Surplus Crops Portend for Slow Rebound in Prices

Pat Westhoff, the Director of the Food and Agricultural Policy Research Institute at the University of Missouri, indicated in a column last week that, “Recent reports by the U.S. Department of Agriculture and our institute mostly confirm bad news for the farm sector: Commodity prices and farm income are down, and a quick recovery appears unlikely.

Grain prices for crops harvested in 2016 are projected to drop to the lowest level in a decade. Corn and wheat prices for this marketing year might be less than half the levels of just four years ago.”

Dr. Westhoff noted that, “For farmers, about the only piece of good news was that net farm income for 2015 and 2016 was not quite as low as previously estimated.

“Much of the reason for the ‘less bad‘ outcome was that farmers had managed to reduce production expenses more than previously estimated. Farmers are doing what they can to reduce input purchases and investments in land and machinery.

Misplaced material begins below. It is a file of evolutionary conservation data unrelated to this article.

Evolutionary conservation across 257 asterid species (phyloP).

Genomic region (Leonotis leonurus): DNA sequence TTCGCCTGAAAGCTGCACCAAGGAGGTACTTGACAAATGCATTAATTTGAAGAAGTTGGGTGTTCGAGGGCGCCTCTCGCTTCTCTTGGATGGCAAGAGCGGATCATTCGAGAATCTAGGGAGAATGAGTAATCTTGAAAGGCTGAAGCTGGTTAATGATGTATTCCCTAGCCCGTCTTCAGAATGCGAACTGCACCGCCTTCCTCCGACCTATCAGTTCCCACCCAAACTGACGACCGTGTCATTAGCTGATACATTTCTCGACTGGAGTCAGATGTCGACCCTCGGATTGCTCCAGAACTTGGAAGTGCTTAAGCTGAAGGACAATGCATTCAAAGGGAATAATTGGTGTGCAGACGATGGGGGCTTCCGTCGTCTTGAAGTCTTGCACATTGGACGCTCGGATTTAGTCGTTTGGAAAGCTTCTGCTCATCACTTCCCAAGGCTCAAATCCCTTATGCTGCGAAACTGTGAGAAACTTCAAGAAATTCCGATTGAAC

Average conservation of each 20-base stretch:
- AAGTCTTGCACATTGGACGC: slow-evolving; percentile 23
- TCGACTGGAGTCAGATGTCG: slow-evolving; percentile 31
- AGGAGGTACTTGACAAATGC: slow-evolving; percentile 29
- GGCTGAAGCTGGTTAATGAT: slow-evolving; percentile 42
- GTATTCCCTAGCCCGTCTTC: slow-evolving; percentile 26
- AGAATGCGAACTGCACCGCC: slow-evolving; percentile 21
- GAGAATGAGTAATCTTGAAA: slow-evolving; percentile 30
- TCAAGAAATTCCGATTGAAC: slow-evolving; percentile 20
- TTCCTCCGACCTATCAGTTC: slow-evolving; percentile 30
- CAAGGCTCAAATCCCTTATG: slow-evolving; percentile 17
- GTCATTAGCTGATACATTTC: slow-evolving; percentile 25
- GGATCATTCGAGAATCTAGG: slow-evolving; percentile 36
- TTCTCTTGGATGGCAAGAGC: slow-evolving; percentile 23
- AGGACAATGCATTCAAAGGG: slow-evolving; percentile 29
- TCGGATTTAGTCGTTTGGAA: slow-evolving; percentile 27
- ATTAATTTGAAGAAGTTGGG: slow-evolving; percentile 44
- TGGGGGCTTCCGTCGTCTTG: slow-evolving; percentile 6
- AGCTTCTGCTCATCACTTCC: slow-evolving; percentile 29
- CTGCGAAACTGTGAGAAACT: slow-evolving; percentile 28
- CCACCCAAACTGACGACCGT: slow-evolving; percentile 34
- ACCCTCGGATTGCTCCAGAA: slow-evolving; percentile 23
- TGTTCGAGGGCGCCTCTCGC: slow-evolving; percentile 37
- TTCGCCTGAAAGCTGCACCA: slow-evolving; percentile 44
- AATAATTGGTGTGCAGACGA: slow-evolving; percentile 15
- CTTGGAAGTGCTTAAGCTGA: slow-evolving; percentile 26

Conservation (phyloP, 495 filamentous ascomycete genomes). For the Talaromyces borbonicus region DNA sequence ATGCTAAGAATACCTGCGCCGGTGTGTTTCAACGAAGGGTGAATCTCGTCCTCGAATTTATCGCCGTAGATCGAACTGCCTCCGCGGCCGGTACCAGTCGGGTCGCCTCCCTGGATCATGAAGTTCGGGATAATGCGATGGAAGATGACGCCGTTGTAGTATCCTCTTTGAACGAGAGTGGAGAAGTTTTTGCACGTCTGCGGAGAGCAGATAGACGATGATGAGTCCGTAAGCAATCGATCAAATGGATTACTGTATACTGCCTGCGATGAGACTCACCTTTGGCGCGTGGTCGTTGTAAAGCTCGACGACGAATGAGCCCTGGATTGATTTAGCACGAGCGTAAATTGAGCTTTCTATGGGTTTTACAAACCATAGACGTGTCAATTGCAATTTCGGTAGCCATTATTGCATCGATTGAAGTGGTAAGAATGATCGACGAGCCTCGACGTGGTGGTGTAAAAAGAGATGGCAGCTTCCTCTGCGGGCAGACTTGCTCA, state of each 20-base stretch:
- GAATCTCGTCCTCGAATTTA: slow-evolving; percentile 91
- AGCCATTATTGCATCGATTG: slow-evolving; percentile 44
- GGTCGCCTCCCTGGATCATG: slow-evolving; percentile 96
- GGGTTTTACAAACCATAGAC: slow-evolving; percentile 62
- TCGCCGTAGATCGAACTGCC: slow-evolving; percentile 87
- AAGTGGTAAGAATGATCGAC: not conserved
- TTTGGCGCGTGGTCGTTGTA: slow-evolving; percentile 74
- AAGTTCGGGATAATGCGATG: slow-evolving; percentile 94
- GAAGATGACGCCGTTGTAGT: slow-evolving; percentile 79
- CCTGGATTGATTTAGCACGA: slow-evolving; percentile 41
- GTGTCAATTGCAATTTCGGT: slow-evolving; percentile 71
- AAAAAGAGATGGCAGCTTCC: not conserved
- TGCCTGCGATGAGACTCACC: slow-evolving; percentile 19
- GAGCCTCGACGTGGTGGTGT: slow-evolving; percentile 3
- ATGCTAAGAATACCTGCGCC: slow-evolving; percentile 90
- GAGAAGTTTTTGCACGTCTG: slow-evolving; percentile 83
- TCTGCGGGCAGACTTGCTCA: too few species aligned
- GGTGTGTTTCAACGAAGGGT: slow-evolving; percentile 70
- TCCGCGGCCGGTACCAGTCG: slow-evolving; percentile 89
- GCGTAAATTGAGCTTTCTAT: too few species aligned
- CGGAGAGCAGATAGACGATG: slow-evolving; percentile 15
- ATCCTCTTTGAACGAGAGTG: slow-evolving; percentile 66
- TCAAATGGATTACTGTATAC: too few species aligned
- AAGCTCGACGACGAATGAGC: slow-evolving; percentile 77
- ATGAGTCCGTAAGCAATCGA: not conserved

Land prices and rental rates have stopped increasing in much of the country. National average cropland rental rates fell this year for the first time since 2007, USDA reports, and average farmland real estate values declined for the first time since the recession year of 2009.”

Dr. Westhoff added that, “Prospects for a quick rebound in the farm economy are not bright. FAPRI projects average corn prices below $4 per bushel and soybean prices below $10 per bushel for the next five years. Fuel prices might eventually increase, and farmers cannot count on interest rates remaining as low as they have been…[S]till, after years of concern about tight food supplies and high food prices, the pendulum has swung. At least for now, the problem is more one of surplus than shortage.”

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